Here are some useful definitions about interpreting, and tips to book interpreters and prepare for your event. Understand which type of interpreter you need and how to brief your interpreter effectively to achieve the best results.

Interpreter or translator? Consecutive, simultaneous, whispering, liaison?

An interpreter converts the spoken word from one language to another whereas a translator only works with written texts. These 2 professions require distinct skills.

Consecutive interpreters, also known as ad hoc or face-to-face interpreters, are most needed for business meetings, press conferences, legal matters, interviews, etc. They usually take notes and interpret speech when the speaker pauses.

Simultaneous interpreters are required for events attended by a multilingual audience such as conferences, seminars, training courses, large meetings or international arbitrations. They normally work in pairs and relay each other every 20-30 minutes, because live interpreting is exhausting. They usually sit in a sound-proof booth and relay the translation to the audience via a microphone and headsets.

Whispering interpreting, also called “chuchotage”, is a form of simultaneous interpreting used when there are only one or two foreign delegates attending a meeting or conference. The interpreter sits next to the listener(s) and whispers the translated speech while the speaker talks.

Liaison interpreters – sometimes referred to as escort interpreters – will interpret between two languages in both directions. They usually facilitate informal discussions, and can accompany clients during visits or sightseeing.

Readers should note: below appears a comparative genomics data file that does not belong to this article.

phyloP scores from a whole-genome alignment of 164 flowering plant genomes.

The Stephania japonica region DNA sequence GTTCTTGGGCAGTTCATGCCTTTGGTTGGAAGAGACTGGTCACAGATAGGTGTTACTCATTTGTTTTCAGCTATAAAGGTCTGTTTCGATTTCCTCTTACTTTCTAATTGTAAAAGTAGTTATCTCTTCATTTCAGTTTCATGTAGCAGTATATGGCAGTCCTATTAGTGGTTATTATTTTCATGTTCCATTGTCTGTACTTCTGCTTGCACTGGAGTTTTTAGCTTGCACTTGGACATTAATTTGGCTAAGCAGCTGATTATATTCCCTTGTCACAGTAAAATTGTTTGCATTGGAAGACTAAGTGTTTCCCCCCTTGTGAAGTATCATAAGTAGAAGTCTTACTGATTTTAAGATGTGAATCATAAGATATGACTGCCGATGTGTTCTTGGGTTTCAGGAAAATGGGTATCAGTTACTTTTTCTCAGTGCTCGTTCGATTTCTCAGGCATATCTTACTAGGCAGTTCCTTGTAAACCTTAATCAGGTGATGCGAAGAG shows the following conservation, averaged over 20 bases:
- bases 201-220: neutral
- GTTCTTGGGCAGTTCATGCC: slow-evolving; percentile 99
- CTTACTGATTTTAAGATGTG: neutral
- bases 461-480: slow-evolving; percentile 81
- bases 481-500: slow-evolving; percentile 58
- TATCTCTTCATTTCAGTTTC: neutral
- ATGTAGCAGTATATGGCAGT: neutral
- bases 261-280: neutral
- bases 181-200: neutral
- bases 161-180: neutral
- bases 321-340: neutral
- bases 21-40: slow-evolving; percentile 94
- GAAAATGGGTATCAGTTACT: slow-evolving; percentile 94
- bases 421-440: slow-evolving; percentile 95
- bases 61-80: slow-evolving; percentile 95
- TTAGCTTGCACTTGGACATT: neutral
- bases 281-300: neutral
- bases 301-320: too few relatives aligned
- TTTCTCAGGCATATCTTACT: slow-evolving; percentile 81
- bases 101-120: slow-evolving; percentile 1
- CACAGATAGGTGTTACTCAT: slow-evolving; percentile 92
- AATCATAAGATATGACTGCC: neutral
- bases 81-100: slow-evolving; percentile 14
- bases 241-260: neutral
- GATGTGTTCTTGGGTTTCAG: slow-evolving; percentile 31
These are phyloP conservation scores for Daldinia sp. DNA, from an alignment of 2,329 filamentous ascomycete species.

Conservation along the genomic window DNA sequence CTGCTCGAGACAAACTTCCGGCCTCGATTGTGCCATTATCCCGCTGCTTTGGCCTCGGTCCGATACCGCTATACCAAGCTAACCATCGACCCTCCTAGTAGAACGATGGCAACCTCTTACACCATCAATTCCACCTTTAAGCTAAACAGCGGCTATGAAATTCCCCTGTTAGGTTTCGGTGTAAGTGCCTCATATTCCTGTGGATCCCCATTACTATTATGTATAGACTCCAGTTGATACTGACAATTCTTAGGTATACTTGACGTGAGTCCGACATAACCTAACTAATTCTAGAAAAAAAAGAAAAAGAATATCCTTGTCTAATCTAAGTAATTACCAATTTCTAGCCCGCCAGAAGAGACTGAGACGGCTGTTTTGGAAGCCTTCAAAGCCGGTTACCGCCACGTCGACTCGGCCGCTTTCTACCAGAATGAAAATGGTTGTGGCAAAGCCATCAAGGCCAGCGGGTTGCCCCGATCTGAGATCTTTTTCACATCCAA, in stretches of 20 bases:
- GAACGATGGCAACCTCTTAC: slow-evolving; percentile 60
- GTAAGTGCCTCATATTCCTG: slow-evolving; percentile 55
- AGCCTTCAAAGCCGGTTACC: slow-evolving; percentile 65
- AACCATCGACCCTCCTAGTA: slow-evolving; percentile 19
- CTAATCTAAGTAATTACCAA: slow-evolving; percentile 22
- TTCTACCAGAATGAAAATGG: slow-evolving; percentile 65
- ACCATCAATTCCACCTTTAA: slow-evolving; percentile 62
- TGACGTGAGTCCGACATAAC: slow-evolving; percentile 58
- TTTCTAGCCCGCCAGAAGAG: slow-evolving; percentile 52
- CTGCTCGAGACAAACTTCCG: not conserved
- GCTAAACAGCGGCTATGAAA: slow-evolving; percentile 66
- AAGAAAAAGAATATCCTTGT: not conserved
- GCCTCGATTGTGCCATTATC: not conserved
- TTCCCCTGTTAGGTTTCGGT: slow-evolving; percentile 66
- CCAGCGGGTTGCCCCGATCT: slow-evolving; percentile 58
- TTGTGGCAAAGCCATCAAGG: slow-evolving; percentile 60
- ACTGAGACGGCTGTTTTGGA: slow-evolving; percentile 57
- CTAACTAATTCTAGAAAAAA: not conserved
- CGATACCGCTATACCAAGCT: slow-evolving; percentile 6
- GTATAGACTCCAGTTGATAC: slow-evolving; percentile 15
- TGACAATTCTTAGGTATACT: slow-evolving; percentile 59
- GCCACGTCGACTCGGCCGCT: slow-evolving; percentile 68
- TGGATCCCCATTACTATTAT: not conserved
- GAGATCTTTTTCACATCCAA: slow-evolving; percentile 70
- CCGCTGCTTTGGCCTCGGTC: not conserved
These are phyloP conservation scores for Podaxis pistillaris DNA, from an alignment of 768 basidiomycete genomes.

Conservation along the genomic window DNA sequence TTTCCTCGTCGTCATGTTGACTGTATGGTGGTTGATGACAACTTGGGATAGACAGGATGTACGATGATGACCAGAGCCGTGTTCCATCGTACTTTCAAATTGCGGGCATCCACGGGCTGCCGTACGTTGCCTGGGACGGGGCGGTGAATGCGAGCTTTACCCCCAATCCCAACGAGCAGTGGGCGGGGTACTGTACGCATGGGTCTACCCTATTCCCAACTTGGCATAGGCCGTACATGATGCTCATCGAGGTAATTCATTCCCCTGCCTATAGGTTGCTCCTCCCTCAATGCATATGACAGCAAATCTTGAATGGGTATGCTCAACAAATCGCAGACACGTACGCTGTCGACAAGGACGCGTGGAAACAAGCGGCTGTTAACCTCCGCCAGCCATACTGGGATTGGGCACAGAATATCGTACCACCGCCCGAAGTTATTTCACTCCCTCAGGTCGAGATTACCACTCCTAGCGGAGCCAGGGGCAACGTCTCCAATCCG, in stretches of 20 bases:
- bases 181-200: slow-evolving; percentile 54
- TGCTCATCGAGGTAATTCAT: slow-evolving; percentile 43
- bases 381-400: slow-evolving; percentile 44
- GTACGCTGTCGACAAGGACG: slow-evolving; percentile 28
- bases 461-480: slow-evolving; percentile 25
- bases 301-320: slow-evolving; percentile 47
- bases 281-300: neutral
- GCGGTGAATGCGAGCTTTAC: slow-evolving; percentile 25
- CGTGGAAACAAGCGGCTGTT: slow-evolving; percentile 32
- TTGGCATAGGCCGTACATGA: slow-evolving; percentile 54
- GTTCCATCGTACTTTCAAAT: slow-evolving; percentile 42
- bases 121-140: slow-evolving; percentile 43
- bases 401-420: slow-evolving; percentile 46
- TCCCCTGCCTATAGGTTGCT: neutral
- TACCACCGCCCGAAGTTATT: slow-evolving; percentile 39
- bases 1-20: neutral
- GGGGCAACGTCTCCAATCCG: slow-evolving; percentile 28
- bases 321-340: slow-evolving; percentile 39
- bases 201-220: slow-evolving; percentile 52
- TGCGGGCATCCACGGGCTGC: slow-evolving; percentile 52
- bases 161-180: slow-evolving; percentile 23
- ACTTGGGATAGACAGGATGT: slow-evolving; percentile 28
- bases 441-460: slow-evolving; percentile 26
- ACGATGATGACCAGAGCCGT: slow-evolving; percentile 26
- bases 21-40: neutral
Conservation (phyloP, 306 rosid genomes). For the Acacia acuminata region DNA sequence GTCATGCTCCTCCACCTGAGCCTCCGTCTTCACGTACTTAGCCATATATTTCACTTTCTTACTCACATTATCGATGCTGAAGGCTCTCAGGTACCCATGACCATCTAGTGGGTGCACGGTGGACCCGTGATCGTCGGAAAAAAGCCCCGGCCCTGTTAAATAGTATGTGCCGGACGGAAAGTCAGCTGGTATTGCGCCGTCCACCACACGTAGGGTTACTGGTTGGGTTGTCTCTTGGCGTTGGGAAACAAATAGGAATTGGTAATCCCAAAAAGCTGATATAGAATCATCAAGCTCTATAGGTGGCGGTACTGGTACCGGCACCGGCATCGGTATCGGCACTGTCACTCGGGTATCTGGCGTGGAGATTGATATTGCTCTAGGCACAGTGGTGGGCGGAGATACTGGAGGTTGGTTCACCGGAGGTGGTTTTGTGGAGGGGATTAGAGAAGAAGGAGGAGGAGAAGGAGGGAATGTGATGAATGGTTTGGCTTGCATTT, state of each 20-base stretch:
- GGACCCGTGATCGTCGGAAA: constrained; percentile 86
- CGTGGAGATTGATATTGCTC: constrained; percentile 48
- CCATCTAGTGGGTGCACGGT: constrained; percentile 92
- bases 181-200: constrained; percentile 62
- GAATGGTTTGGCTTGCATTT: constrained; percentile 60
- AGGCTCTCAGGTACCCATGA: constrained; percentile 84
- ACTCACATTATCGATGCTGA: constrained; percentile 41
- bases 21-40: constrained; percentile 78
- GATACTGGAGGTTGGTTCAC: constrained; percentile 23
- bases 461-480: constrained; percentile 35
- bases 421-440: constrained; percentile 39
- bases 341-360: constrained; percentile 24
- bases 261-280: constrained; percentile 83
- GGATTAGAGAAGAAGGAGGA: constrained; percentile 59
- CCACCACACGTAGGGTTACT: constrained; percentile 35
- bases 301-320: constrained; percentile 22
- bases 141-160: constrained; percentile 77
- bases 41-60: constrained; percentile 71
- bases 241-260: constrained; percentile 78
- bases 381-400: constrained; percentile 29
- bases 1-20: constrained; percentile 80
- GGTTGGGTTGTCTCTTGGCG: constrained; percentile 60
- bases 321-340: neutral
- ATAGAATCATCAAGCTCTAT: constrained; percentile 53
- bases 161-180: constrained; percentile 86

Sign interpreters – in the UK known as British Sign Interpreters. These interpreters aid the communication with deaf or hard-hearing people.Booking an interpreterWhen enquiring about an interpreter try to ensure you can answer the 7 following questions:

  • Which language/s?
  • What purpose? Or what type of interpreters you need?
  • Who is the audience? How many people?
  • What is the subject matter?
  • Where is the venue?
  • When will it happen?
  • How many hours, days?

If you want to book an interpreter, do it as far in advance as possible and give as many details as you can to make sure that you get the interpreter most suitable to your needs. Do let your vendor know if you think that the subject matter or nature of the assignment can be sensitive or controversial, and if there is a reason why you require a male or female interpreter. It is best to warn about possible issues in advance as some interpreters might not feel comfortable with certain subject matter or situations.

It is not unusual for an interpreter to ask to see some reference material prior to accepting an assignment, especially in case of simultaneous interpreting, unusual assignments, or highly technical subjects. Access to reference material helps the interpreter to make sure s/he has adequate knowledge of the subject, and to evaluate whether there is sufficient time to brush up on any technical or specific terminology involved.Preparing for your eventA few days before the assignment try to provide background material such as brochures, presentations, websites, etc. On the actual day allow adequate time to brief the interpreters and inform them of the schedule and any special requirements.

Remember to brief the speakers:

  • For consecutive interpreting ask them to pause every few sentences to allow time for interpreting what has been said.
  • For simultaneous interpreting, ask them to speak clearly and at a steady pace, use the microphones provided, and make presentations/ handouts available in the audience language/s. Don’t forget to ensure audience headsets are adjusted to the correct language.

We hope these tips will help you to ensure your future interpreting assignments are successful.

Please feel free to contact us to discuss your interpreting requirements.